Alaska state legislators are attempting to abolish the state’s public art program.
The chair of the Miami-Dade Cultural Affairs Council writes to protest proposed cuts in Florida’s state arts budget. “The Senate is proposing zero dollars for the state’s Division of Cultural Affairs’ grants programs and the elimination of the Cultural Institutions Trust Fund, one of three so targeted out of the state’s 450. For years, the Trust Fund has provided a stable, dedicated source of funds for the state’s arts grants programs. The House’s position is $6.1 million in cultural support, a 78 percent reduction from the current year. Gov. Bush’s fiscal-year 2004 budget of $12 million for culture is a 57 percent reduction from the FY 2003 state budget. These cuts are disproportionate to other reductions proposed to address the state’s budget crisis.”
“Sir Ian said the complexity of the sexuality in Shakespeare?s comedies with their cross-dressing and disguises was immense’. We don?t really know for sure if Shakespeare was gay and it is not especially that important. But was he interested in the variety of human sexuality? Absolutely. Did he know about it? Better than anybody.”
The family of an outspoken member of a San Francisco hip hop band says the musician has allegedly been investigated by the US government. “The mother, whom Michale Franti declined to name for her safety, said plainclothes investigators appeared at her door on March 16, showing pictures of the band performing at an anti-war demonstration the previous day in San Francisco, Franti said. They questioned her about entries made in her son’s checking account, his travel records for the past several months, and his general whereabouts.”
Vicki Wolf, longtime director of Sushi, San Diego’s leading cutting-edge performance venue, has resigned. Wolf’s departure, which is said to be motivated by “personal reasons,” leaves Sushi “artistically rudderless at a crucial point in its 24-year history. Sushi’s home, the distinctive and historically designated Carnation Building, has been sold to housing developers who plan to build high-rise condominiums on the footprint where artists now do their work.”
The constant barrage of exciting video, exploding tank columns, belligerant journalists who make themselves the story, and endless nationalistic jingoism from the American media have congealed into a phenomenon best described as “war porno,” says Joanne Ostrow. “Here we are in the middle of Act 2, just past the rescue of Jessica Lynch as a riveting subplot, awaiting the promised climactic act break in which we monitor the siege of Baghdad around the clock. We are at our posts, remotes in hand. You can tell you’re a glutton for war porno when you arrange your day around Pentagon briefings to track Donald Rumsfeld’s crankiness.”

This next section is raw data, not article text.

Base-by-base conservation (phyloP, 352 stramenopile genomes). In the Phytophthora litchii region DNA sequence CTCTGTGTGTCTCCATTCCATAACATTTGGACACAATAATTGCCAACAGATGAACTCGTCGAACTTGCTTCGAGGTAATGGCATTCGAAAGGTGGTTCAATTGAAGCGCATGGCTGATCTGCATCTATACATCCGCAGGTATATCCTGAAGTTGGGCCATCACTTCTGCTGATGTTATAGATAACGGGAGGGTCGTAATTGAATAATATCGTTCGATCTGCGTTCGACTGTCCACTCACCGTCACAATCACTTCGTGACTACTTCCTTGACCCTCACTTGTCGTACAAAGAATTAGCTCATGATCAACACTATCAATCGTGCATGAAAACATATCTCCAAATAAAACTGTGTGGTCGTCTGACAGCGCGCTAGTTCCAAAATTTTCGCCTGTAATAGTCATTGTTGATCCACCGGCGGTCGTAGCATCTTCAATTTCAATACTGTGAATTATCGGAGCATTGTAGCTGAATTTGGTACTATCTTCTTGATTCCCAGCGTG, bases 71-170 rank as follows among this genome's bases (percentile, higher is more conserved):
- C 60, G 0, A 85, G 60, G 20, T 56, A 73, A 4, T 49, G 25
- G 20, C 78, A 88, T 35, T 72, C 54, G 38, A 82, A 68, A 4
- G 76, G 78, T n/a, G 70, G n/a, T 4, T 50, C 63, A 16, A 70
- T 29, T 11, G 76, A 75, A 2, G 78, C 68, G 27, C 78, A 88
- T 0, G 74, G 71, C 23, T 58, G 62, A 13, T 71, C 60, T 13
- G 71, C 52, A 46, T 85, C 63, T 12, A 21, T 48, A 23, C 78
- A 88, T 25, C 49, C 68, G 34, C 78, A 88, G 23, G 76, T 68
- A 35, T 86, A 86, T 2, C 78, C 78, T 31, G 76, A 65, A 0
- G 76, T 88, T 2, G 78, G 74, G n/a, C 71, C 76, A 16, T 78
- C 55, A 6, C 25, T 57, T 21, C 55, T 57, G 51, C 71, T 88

“Musicians of the Baltimore Symphony Orchestra have voted to accept a wage freeze and other financial concessions over the next 2 1/2 years to help the organization deal with its financial troubles. The move, which will save the BSO about $3 million, comes midway through the musicians’ current five-year contract.” It is extremely unusual for a functioning orchestra to renegotiate a contract in the middle of its run, but the Baltimore musicians and management agreed to try to head off at the pass the possibility of a future crisis.
The Florida Philharmonic’s musicians have also renegotiated an ongoing contract, agreeing to allow the management to reduce the length of the orchestra’s season by six weeks, and further agreeing to a freeze in the weekly pay scale. “In addition, health insurance co-payments will be increased from 12 percent for families and 15 percent for individuals to a flat 27 percent for everyone. Long-term disability coverage will be eliminated. Contributions to a pension fund for the musicians will be cut from 8 to 4 percent. And four weeks of paid vacation time this season will be reduced to two weeks next season.”
US prosecutors have charged a Connecticut art broker and two New York art dealers with money laundering in a scheme to exchange art for money. The art included a Degas and a Modigliani.
Michael Kelly, editor-at-large of the Atlantic Monthly, has been killed in a Humvee accident in Iraq. “Kelly is credited with revitalizing the respected but sometimes dull Atlantic, which won three National Magazine Awards last year and carried many high-profile cover stories, including a three-part series on the cleanup of the World Trade Center site. He took the reins after Washington businessman David Bradley bought the Atlantic from Mort Zuckerman in 1999. Kelly stepped down as editor last fall and also planned to write a book about the history of the steel industry.”